There are situations where conflict stems from misunderstanding. A lot of situations, in fact. In my work life, tis got to boiling point yesterday.
Having been fired rather unceremoniously by email & seeing that my employment contract had been violated on two separate occasions over the last 2 months, my assumption was that there was a deliberate attempt to screw me over.
A cloud has been hanging over me these last few days as a result. I thought these actions were malicious. It seemed there was a real concerted attempt to ‘make an example’ to the rest of the team, to make the firing as harsh (and illegal) as possible. Yet this is unfair.
The reasons were legitimate: a clear lack of motivation & low quality of work. Those I have no issue with. They are symptoms of my decision to head towards the exit a few months earlier (whilst carrying on at work a few months to plan my next move). I didn’t buy into the vision, hated our boss & became deeply unhappy with my work. This started to show through a little too visibly in my work.
A few days later, after a meeting with my boss, the contract violations were not known to him & are currently being resolved. I trust he was being honest.
But why, then, did I jump to the conclusion that the company had deliberately violated my contract upon my firing? Am I somebody that tends to mistrust others? See the worst in them? No. Therefore, what factor was at play hear for me to jump to such a harsh conclusion?
Our company culture. A culture that I had watched for 4 months become more & more toxic, largely stemming from the top. A lack of trust, a lack of empathy & conflict bubbling under the surface.
It is in this context that misunderstandings, rather than honest conversations, occur.
It is when you see other examples of malicious behaviour that you start to accept that as the rule. You start, even, to expect such behaviour.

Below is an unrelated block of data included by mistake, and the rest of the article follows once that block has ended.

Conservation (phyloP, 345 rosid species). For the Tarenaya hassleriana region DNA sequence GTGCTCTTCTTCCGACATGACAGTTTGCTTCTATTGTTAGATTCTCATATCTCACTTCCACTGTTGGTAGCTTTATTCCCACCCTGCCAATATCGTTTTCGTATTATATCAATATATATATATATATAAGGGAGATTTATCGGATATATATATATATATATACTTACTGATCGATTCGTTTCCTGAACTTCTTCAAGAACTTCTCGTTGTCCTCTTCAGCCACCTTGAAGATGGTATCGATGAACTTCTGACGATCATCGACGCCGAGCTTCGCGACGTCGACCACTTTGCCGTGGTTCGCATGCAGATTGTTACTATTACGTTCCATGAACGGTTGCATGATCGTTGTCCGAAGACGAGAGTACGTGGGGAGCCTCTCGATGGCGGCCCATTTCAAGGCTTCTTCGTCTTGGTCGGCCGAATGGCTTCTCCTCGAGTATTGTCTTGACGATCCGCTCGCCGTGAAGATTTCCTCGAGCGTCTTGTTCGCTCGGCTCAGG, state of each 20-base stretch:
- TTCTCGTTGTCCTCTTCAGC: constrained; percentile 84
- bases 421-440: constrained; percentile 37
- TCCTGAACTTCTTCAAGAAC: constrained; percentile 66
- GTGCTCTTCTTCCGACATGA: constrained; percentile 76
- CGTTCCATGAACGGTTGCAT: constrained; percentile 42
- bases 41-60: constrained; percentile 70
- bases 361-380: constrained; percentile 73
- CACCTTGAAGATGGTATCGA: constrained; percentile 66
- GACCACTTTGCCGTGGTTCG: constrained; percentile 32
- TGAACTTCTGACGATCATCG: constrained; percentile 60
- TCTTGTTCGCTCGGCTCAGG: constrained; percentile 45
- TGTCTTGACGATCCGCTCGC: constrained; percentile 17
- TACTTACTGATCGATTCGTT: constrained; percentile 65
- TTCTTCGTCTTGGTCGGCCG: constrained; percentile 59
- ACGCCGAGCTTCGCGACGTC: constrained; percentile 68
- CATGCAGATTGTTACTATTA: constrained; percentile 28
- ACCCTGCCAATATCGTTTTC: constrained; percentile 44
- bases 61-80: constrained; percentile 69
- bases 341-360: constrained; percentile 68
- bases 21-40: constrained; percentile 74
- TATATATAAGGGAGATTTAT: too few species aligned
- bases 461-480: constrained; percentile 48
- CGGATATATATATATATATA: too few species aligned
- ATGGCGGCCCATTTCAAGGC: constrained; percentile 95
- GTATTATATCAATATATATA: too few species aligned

It would be too easy to make the argument that I jumped to a conclusion out of anger or pride, but it’s simply not true. Being fired has come as a relief. My plan was always to leave this month, so I have a plan in place & a month paid leave to work on my future.
It is harder to admit that there are systemic problems within a company culture that need to be addressed immediately.
The lesson I take away is this: If you are a positive person & you find yourself thinking so negatively, then alarm bells should start ringing.
Where your thoughts tend to turn to the worst case scenario, where trust breaks down, where you start disliking others around you, then you are in a toxic environment.
Where misunderstandings become commonplace because you no longer expect the truth or you expect the worst in people, then you are in a toxic environment.
“The first principle is that you must not fool yourself, and you are the easiest person to fool.” – Richard P. Feynman
The only option left to you at that point is to leave. Nothing will change. Don’t waste your time. Some people waste months – even years – hoping it will.
Culture is very difficult to influence, let alone radically change, so ask yourself whether you are willing to fight the fight or whether it’s time to throw in the towel.
Stop making excuses to yourself. Stop entertaining thoughts that things might improve. That maybe people will change. That maybe things will change with that promotion or pay rise. You are fooling yourself.
Don’t be a fool.